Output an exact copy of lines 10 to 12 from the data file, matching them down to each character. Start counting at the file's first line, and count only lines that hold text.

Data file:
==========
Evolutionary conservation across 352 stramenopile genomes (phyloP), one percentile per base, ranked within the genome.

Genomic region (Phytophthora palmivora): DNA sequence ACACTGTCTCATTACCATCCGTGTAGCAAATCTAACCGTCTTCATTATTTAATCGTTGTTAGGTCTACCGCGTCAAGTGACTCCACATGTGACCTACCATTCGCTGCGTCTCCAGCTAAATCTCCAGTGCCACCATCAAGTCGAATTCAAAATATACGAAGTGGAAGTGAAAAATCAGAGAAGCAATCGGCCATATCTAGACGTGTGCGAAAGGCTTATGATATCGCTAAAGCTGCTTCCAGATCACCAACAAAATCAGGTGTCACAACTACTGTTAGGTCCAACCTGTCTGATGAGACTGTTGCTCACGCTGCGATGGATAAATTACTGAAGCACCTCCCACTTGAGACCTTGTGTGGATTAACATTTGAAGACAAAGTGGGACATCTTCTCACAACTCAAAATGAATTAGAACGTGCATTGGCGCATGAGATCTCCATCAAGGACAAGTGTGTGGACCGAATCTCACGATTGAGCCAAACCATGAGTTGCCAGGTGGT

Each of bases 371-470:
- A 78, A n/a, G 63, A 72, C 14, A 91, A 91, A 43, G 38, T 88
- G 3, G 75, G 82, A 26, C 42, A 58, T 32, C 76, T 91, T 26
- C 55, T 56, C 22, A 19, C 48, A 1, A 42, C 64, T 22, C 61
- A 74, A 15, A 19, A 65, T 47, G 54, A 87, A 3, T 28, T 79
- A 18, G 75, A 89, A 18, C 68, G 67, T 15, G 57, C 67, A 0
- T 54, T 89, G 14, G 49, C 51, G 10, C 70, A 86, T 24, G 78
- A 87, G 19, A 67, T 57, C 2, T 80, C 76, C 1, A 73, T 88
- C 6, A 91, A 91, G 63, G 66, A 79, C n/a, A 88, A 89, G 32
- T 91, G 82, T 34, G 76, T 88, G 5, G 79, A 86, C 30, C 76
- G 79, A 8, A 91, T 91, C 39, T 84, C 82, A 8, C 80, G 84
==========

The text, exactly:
- A 87, G 19, A 67, T 57, C 2, T 80, C 76, C 1, A 73, T 88
- C 6, A 91, A 91, G 63, G 66, A 79, C n/a, A 88, A 89, G 32
- T 91, G 82, T 34, G 76, T 88, G 5, G 79, A 86, C 30, C 76